Studying this article and answering the related questions can count towards your verifiable CPD if you are following the unit route to CPD and the content is relevant to your learning and development needs. One hour of learning equates to one unit of CPD.
Multiple-choice questions

Adam Deller is a financial reporting specialist and lecturer

In July 2021, Andreas Barckow began his tenure as the third chair of the International Accounting Standards Board (IASB). He is following in the footsteps of Sir David Tweedie and Hans Hoogervorst. (Read Barckow’s and Hoogervorst’s AB interviews.)

This column has previously spoken of the stated dream of Sir David, the initial chair. It’s a predictably low-key dream – that of one day flying on an airline that is on a company’s balance sheet. This dream finally became a reality during the time of his successor.

Hoogervorst himself never stated a dream, even a prosaic one, based on IFRS. This is perhaps due to his not having a past as a technical accountant and therefore finding easier ways to sleep than dreaming of adjustments to financial reporting.

Despite the lack of stated dreams, though, he oversaw the completion of IFRS 16, Leases, in addition to other major new standards IFRS 15, Revenue from Contracts with Customers, and IFRS 9, Financial Instruments.

Barckow presented his inaugural speech in September. It is unlikely that any incoming chair of the IASB will give a rousing, emotional polemic to stir the hearts of even the most committed financial reporting expert, but he does give an indication of where the potential direction of developments may head. Three major items were mentioned, which perhaps give us a teaser for the board’s next steps.


The area Barckow mentioned that could see the quickest development relates to the proposed ‘sister board’ looking at sustainability-related financial disclosures. (See my previous column on this.)

The International Sustainability Standards Board would aim to introduce a set of global sustainability-related disclosure standards. This would clearly be a huge project and one of the defining elements of the new chair’s tenure.

Entities could time the disposal of loss-making or profit-making investments to achieve an outcome in a desired period

IFRS shortcuts

Watch Adam Deller’s series of short videos of financial reporting insights


Another item raised related to something many of us were hoping would be on the new chair’s agenda. Thankfully, Barckow mentioned IAS 38, Intangible Assets – the financial reporting elephant in the room.

He acknowledged the age of the standard and that it often failed to capture the true value in many modern entities. You can imagine that, while it’s not time to get the bunting out just yet, it’s maybe time to start planning the celebrations.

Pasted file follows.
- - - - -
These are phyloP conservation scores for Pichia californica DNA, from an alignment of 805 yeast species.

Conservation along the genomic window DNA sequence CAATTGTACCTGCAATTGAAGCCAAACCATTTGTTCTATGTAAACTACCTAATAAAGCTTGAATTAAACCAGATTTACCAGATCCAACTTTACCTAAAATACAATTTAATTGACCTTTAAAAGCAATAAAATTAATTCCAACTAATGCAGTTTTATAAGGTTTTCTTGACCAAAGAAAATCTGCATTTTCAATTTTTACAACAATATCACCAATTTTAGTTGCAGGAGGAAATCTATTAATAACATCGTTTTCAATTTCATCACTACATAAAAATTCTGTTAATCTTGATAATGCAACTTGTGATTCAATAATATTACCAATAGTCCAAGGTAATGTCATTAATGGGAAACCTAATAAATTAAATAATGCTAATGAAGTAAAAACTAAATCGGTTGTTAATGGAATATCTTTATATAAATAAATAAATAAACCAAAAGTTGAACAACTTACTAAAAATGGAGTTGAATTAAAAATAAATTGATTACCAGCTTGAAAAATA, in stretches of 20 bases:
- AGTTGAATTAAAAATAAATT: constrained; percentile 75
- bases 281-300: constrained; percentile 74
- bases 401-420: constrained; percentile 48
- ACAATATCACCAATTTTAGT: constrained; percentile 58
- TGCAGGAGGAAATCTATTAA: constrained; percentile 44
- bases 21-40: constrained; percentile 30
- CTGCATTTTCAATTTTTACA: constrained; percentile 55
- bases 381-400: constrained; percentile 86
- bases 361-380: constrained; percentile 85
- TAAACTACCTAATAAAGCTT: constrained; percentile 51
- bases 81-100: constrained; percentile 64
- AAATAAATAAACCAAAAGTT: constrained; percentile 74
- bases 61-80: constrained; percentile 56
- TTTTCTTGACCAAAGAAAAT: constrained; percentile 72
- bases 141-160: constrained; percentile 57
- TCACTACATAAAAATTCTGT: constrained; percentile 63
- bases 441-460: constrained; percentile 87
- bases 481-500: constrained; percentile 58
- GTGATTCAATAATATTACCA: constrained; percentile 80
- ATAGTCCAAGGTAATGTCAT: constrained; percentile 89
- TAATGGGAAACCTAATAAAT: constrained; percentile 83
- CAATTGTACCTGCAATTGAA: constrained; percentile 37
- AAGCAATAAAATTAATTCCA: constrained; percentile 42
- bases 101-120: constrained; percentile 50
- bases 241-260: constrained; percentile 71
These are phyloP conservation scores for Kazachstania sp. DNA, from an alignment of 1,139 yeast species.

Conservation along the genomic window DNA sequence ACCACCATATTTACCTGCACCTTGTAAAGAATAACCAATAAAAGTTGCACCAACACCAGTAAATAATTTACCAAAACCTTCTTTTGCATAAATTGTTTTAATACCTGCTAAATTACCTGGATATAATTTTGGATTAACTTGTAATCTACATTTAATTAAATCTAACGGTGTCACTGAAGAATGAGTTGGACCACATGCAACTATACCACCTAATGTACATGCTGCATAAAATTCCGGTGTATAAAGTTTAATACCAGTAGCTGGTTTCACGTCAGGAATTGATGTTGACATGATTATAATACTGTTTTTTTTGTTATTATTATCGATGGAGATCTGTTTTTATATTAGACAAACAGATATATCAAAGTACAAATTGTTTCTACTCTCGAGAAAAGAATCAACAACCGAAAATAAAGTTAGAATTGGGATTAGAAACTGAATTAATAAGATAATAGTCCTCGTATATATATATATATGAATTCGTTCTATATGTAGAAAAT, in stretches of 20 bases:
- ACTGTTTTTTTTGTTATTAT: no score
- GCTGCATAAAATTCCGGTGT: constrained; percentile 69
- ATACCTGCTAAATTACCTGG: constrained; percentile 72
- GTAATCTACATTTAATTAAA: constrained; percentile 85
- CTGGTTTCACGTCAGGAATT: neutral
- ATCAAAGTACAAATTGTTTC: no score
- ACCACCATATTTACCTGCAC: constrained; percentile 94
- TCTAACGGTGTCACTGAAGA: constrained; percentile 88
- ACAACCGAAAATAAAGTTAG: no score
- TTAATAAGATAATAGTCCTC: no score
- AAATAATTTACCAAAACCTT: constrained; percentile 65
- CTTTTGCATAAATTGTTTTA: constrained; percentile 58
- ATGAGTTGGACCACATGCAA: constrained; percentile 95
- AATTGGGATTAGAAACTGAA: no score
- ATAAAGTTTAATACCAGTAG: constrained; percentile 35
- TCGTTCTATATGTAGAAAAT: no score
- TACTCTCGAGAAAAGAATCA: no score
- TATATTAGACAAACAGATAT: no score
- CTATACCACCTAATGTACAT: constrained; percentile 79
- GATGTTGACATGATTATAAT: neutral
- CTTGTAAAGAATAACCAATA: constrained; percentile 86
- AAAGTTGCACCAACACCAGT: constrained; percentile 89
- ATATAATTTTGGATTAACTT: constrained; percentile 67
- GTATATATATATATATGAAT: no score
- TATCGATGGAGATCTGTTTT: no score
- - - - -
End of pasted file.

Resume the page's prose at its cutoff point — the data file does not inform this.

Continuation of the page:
Open communications

Then there is communication, which takes us away from the longer-term or even medium-term vision, right to the present-day activities. The business author Ken Blanchard coined the phrase that ‘feedback is the breakfast of champions’, and Barckow has acknowledged the importance of this in the next steps of the IASB.

The board has just finished its agenda consultation. Barckow’s past is as a national standard-setter in Germany, and he took time to acknowledge that the feedback from national standard-setters is key.

Other issues

While we’re looking at the role of feedback in the standard-setting process, the final thing to consider is that the post-implementation review (PIR) of IFRS 9, Financial Instruments, has recently begun.

The objective of a PIR is to assess whether a standard is working as intended. As part of it, the IASB invites general comments but also provides a spotlight on some key issues that it believes would lead to useful discussion.

The most contentious of the spotlighted issues is perhaps the ‘recycling’ element. Previously, gains recorded in ‘other comprehensive income’ could be recycled into the statement of profit or loss upon disposal but, under IFRS 9, this has been stopped for equity.

In arriving at this initial conclusion, the board believed that allowing this recycling to continue could lead to increased complexity in financial reporting, at odds with the major aim of the new standard. Another reason, and perhaps the most significant, was the potential for earnings management, meaning that entities could time the disposal of loss-making or profit-making investments to achieve an outcome in a desired period.

Among all the other feedback on IFRS 9, the board is asking for responses on whether respondents feel the closure of the recycling element is working. Comments on the PIR for IFRS 9 are to be received by 28 January 2022.

The job ahead

This brings us back to the work that lies ahead for the new chair. As stated, Barckow believes that feedback from others is key. He has shown this in his willingness to finally tackle the intangible assets dilemma. Reversing the contentious recycling decision is surely a step further than he would take, particularly as, in his closing speech, Hoogervorst specifically stated that, while he did not want to rule from the grave, he hoped that this would not be undone.

There are plenty of priorities that lie ahead for the new chair, and reversing key implementation decisions made by his predecessor is surely not high among them.

Further information

Find out more about the IASB’s plan for the next three years in IASB vice chair Sue Lloyd’s presentation – part of the session, ‘Reporting intangible assets: mapping the way ahead’ – at ACCA’s Accounting For the Future virtual conference, which takes place from 23-25 November